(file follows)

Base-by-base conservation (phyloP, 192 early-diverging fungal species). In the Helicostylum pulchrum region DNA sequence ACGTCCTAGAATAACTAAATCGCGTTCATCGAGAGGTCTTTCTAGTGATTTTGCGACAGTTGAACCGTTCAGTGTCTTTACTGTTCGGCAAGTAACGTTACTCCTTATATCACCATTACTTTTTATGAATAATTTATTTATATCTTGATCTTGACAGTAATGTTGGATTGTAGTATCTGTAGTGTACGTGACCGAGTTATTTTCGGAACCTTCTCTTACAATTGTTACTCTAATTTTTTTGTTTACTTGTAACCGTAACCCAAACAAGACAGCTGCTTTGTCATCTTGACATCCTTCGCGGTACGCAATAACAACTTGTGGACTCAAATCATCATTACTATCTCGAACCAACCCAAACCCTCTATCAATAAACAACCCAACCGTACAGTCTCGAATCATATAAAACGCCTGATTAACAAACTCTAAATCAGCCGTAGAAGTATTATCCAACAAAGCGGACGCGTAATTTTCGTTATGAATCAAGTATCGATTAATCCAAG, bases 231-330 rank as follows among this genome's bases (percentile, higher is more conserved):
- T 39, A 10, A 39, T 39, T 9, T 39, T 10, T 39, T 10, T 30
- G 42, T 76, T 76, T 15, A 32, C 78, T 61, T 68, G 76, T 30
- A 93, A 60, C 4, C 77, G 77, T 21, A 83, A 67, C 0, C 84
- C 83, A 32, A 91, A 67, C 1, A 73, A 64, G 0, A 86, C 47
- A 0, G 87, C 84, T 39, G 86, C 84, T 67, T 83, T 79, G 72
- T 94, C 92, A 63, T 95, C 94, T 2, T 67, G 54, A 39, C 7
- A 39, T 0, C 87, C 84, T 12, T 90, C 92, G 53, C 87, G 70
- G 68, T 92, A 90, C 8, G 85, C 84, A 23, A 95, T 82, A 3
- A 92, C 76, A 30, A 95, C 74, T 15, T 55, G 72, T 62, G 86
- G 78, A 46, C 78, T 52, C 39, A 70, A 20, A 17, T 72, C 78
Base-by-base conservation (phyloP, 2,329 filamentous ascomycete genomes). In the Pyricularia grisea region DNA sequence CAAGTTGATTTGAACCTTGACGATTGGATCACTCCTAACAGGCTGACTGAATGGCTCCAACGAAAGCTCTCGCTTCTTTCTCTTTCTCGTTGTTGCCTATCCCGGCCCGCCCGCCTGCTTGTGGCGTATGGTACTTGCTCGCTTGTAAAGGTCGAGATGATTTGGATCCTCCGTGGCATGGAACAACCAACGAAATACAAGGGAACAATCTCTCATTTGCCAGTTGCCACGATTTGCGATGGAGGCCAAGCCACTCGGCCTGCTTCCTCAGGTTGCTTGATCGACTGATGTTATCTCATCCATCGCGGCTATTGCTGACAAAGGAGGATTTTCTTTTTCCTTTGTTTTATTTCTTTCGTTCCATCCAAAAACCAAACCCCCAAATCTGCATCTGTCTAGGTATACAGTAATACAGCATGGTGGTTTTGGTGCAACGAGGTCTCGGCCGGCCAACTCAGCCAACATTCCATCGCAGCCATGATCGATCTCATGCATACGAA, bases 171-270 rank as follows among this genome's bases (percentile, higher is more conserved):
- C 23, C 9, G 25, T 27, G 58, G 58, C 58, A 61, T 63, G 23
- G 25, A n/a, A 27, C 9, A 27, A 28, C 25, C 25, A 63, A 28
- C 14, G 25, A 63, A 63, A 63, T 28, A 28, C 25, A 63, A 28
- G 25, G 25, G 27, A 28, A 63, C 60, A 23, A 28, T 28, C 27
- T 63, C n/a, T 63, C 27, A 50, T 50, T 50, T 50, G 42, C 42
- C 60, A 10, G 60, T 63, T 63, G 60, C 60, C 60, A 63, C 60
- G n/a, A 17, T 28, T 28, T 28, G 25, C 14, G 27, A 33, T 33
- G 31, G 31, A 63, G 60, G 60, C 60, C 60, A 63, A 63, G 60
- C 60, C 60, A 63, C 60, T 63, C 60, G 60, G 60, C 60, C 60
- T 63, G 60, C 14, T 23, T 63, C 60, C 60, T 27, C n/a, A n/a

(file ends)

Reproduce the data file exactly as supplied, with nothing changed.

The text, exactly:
Base-by-base conservation (phyloP, 192 early-diverging fungal species). In the Helicostylum pulchrum region DNA sequence ACGTCCTAGAATAACTAAATCGCGTTCATCGAGAGGTCTTTCTAGTGATTTTGCGACAGTTGAACCGTTCAGTGTCTTTACTGTTCGGCAAGTAACGTTACTCCTTATATCACCATTACTTTTTATGAATAATTTATTTATATCTTGATCTTGACAGTAATGTTGGATTGTAGTATCTGTAGTGTACGTGACCGAGTTATTTTCGGAACCTTCTCTTACAATTGTTACTCTAATTTTTTTGTTTACTTGTAACCGTAACCCAAACAAGACAGCTGCTTTGTCATCTTGACATCCTTCGCGGTACGCAATAACAACTTGTGGACTCAAATCATCATTACTATCTCGAACCAACCCAAACCCTCTATCAATAAACAACCCAACCGTACAGTCTCGAATCATATAAAACGCCTGATTAACAAACTCTAAATCAGCCGTAGAAGTATTATCCAACAAAGCGGACGCGTAATTTTCGTTATGAATCAAGTATCGATTAATCCAAG, bases 231-330 rank as follows among this genome's bases (percentile, higher is more conserved):
- T 39, A 10, A 39, T 39, T 9, T 39, T 10, T 39, T 10, T 30
- G 42, T 76, T 76, T 15, A 32, C 78, T 61, T 68, G 76, T 30
- A 93, A 60, C 4, C 77, G 77, T 21, A 83, A 67, C 0, C 84
- C 83, A 32, A 91, A 67, C 1, A 73, A 64, G 0, A 86, C 47
- A 0, G 87, C 84, T 39, G 86, C 84, T 67, T 83, T 79, G 72
- T 94, C 92, A 63, T 95, C 94, T 2, T 67, G 54, A 39, C 7
- A 39, T 0, C 87, C 84, T 12, T 90, C 92, G 53, C 87, G 70
- G 68, T 92, A 90, C 8, G 85, C 84, A 23, A 95, T 82, A 3
- A 92, C 76, A 30, A 95, C 74, T 15, T 55, G 72, T 62, G 86
- G 78, A 46, C 78, T 52, C 39, A 70, A 20, A 17, T 72, C 78
Base-by-base conservation (phyloP, 2,329 filamentous ascomycete genomes). In the Pyricularia grisea region DNA sequence CAAGTTGATTTGAACCTTGACGATTGGATCACTCCTAACAGGCTGACTGAATGGCTCCAACGAAAGCTCTCGCTTCTTTCTCTTTCTCGTTGTTGCCTATCCCGGCCCGCCCGCCTGCTTGTGGCGTATGGTACTTGCTCGCTTGTAAAGGTCGAGATGATTTGGATCCTCCGTGGCATGGAACAACCAACGAAATACAAGGGAACAATCTCTCATTTGCCAGTTGCCACGATTTGCGATGGAGGCCAAGCCACTCGGCCTGCTTCCTCAGGTTGCTTGATCGACTGATGTTATCTCATCCATCGCGGCTATTGCTGACAAAGGAGGATTTTCTTTTTCCTTTGTTTTATTTCTTTCGTTCCATCCAAAAACCAAACCCCCAAATCTGCATCTGTCTAGGTATACAGTAATACAGCATGGTGGTTTTGGTGCAACGAGGTCTCGGCCGGCCAACTCAGCCAACATTCCATCGCAGCCATGATCGATCTCATGCATACGAA, bases 171-270 rank as follows among this genome's bases (percentile, higher is more conserved):
- C 23, C 9, G 25, T 27, G 58, G 58, C 58, A 61, T 63, G 23
- G 25, A n/a, A 27, C 9, A 27, A 28, C 25, C 25, A 63, A 28
- C 14, G 25, A 63, A 63, A 63, T 28, A 28, C 25, A 63, A 28
- G 25, G 25, G 27, A 28, A 63, C 60, A 23, A 28, T 28, C 27
- T 63, C n/a, T 63, C 27, A 50, T 50, T 50, T 50, G 42, C 42
- C 60, A 10, G 60, T 63, T 63, G 60, C 60, C 60, A 63, C 60
- G n/a, A 17, T 28, T 28, T 28, G 25, C 14, G 27, A 33, T 33
- G 31, G 31, A 63, G 60, G 60, C 60, C 60, A 63, A 63, G 60
- C 60, C 60, A 63, C 60, T 63, C 60, G 60, G 60, C 60, C 60
- T 63, G 60, C 14, T 23, T 63, C 60, C 60, T 27, C n/a, A n/a